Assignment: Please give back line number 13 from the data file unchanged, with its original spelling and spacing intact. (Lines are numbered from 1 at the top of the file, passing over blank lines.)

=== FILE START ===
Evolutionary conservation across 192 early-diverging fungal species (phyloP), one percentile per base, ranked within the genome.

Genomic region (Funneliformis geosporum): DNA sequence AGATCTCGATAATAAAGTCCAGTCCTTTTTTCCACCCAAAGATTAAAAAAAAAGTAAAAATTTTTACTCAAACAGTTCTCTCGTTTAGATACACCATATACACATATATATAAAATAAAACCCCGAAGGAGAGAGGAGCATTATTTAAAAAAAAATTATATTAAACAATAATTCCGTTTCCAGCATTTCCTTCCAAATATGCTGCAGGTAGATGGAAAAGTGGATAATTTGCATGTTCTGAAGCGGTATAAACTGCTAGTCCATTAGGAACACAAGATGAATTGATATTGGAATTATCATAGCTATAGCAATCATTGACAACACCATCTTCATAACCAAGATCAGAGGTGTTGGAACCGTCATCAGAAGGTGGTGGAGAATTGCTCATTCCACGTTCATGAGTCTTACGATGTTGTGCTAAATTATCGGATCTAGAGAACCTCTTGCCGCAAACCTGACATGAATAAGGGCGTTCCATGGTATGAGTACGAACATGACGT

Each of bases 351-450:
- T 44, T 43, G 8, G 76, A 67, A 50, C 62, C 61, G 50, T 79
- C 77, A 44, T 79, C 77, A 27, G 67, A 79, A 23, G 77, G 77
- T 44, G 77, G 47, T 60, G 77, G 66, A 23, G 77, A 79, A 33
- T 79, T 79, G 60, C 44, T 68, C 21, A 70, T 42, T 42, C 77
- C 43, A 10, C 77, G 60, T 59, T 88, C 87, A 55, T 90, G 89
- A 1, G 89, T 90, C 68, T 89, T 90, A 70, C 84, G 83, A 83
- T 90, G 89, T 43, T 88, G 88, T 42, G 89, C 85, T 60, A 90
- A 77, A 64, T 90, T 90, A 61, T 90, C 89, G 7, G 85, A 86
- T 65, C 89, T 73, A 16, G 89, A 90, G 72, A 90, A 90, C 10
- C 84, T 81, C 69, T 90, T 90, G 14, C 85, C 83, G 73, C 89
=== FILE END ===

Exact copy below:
- C 84, T 81, C 69, T 90, T 90, G 14, C 85, C 83, G 73, C 89